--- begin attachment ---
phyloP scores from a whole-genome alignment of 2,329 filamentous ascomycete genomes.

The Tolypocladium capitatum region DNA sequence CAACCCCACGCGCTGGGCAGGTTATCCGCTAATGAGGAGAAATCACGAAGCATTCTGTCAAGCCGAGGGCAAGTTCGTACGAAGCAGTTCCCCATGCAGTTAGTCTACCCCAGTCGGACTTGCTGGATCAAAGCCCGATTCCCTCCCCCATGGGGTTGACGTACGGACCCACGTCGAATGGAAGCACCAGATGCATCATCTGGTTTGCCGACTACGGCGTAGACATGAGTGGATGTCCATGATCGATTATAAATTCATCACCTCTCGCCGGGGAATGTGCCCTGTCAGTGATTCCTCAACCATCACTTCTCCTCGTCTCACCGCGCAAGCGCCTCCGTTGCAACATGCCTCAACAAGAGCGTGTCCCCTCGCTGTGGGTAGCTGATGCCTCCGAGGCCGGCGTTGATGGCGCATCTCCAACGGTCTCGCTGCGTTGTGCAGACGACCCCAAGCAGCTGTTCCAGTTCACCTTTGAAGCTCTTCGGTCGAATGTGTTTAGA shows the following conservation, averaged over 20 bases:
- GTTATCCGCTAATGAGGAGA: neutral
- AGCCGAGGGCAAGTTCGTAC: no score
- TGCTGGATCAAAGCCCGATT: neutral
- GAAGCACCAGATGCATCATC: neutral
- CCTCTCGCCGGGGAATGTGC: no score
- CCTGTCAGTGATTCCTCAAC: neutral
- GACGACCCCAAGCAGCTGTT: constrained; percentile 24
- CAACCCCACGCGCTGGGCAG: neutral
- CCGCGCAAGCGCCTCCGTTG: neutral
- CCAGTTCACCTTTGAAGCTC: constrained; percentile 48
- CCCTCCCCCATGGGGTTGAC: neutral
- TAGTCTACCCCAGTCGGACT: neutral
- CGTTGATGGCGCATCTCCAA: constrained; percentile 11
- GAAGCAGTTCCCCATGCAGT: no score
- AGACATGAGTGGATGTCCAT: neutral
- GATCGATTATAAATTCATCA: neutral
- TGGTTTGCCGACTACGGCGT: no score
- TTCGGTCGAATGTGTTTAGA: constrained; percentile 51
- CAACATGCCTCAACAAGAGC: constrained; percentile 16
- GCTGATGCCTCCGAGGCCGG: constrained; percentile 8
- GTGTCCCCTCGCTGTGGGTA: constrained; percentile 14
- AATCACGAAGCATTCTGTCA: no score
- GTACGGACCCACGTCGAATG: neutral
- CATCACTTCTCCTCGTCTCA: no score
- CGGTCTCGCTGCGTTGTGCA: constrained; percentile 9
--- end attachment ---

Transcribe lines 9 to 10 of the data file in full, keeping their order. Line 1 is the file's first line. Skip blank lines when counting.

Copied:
- GACGACCCCAAGCAGCTGTT: constrained; percentile 24
- CAACCCCACGCGCTGGGCAG: neutral